Although Revolver LE doesn't include all the features offered by the full version, what you do get is roughly similar to what I've seen on many convolution reverbs. There is one major exception: you can't use outside impulse responses like you can with the full version and with most similar products, which for some users (especially those doing sound design) might be problematic. But if you're just looking for a versatile reverb, Revolver LE will suit you fine.

Most of Revolver LE's controls are on its main screen (see Fig. 3), and they update in real time. You get a knob for RT60 (reverb time), as well as sliders for wet and dry level, predelay, attack, and low- and high-frequency EQ. A second screen, called Levels, duplicates the wet and dry sliders and also has input- and output-level controls.

Clicking on the System tab in the display window brings up more controls, including settings for low-latency or medium-latency operation (the former uses more CPU). The Tail Cut control lets you save CPU resources by raising the amplitude threshold at which Revolver LE stops processing a given signal.

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FIG. 3: The main screen of Revolver LE, a good-sounding convolution reverb with a large library of impulse responses.

Amp It Up

Chrome Tone LE 2.1 is a guitar-amp and speaker simulator. It offers realistic-sounding amp tones but has fewer effects choices than the full version. When your guitar signal is routed into Chrome Tone LE, it first goes into the Pre section, which features five different settings for coloring the input signal, and a low-cut filter. Next up is the Noise Gate, which gives you Threshold, Attack, Hold, and Release controls.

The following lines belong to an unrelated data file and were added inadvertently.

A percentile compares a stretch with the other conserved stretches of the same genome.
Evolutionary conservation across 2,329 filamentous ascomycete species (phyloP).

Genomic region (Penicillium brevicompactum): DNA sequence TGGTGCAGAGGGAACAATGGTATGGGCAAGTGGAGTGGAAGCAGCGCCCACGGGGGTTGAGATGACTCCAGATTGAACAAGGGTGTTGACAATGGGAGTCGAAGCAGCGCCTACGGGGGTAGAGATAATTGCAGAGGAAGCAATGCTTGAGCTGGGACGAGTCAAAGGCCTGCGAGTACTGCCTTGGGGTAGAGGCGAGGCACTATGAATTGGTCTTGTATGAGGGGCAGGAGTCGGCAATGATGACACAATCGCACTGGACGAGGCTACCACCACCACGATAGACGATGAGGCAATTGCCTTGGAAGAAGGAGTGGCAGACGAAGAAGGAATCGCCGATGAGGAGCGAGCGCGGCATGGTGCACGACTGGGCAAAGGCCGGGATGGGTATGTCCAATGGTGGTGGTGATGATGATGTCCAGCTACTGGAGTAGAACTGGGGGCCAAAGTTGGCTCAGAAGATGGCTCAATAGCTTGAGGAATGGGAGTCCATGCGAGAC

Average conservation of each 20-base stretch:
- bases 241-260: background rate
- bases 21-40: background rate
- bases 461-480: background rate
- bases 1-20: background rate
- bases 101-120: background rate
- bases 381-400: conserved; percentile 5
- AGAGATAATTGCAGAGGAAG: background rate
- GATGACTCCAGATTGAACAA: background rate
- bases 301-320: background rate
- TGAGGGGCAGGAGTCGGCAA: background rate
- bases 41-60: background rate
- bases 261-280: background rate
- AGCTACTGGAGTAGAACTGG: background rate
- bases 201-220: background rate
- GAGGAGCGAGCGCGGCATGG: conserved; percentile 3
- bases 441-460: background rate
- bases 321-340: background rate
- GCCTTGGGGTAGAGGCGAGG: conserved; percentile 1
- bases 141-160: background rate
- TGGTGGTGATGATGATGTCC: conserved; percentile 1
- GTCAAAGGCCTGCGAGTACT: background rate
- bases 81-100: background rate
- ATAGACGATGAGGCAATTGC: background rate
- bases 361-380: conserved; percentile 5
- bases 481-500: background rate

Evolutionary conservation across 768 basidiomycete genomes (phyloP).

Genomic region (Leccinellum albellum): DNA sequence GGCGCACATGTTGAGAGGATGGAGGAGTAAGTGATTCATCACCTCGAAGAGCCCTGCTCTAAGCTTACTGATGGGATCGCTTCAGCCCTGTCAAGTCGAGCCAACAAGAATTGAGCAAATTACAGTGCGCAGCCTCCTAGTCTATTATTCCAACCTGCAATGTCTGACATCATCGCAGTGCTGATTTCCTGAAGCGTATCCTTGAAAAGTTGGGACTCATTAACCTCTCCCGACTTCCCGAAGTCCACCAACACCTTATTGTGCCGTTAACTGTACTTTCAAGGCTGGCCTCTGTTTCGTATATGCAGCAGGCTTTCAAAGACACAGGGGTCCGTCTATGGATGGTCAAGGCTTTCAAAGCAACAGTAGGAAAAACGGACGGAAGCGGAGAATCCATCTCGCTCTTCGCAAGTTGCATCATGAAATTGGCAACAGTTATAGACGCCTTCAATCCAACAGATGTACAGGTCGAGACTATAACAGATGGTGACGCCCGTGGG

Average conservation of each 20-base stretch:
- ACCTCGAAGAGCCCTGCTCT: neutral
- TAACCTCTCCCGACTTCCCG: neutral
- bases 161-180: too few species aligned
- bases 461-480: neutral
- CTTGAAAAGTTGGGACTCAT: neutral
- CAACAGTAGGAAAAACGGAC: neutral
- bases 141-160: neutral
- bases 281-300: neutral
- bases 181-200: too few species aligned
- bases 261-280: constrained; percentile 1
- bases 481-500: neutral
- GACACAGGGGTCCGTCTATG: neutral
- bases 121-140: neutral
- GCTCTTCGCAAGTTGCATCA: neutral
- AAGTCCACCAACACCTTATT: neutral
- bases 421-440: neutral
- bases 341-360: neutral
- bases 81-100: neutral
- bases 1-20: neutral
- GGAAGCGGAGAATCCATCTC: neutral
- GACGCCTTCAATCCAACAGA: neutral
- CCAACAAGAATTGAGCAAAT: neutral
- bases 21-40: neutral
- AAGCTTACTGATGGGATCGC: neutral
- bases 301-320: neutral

After that comes the Compression section, which can be switched in or out of the signal. You get Threshold, Response (attack), Sustain, and Release controls, as well as a pop-up button offering three different ratio presets — 2:1, 4:1, and 8:1. Next is the Distortion section, which provides Drive, Freq, Amount, and Level controls, and a choice of nine different frequency curves that govern the signal feeding the distortion.

After Distortion comes EQ, which offers three bands: low shelf, parametric, and high shelf. The final stage is Output, featuring a reverb mix control, a cabinet selector pop-up, and an output-level control. You can choose from eight different cabinet simulations, ranging from 1 × 12 to 4 × 12 (each with “close” and “room” mic settings), as well as two “direct” settings. The cabinets sound quite realistic and offer a lot of tonal alternatives.

I was not impressed with Chrome Tone's reverb. You can't change the room size or reverb type, and the setting that is there (presumably a spring reverb emulation) has too short a decay to be useful most of the time. But overall, Chrome Tone LE gives you plenty of convincing amp sounds, from clean to heavily distorted (see Web Clip 2).

One for Synthesis

Synthesizer One LE 4.1 (see Fig. 4) offers the same sound engine as McDSP's Synthesizer One plug-in, but with a stripped-down user interface. It's essentially a synth preset player. You can't program sounds from scratch, but you can tweak the ones already there. The synth engine has three oscillators and two filters.

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FIG. 4: Synthesizer One LE offers the same sounds as the full version of the plug-in, but with less programmability.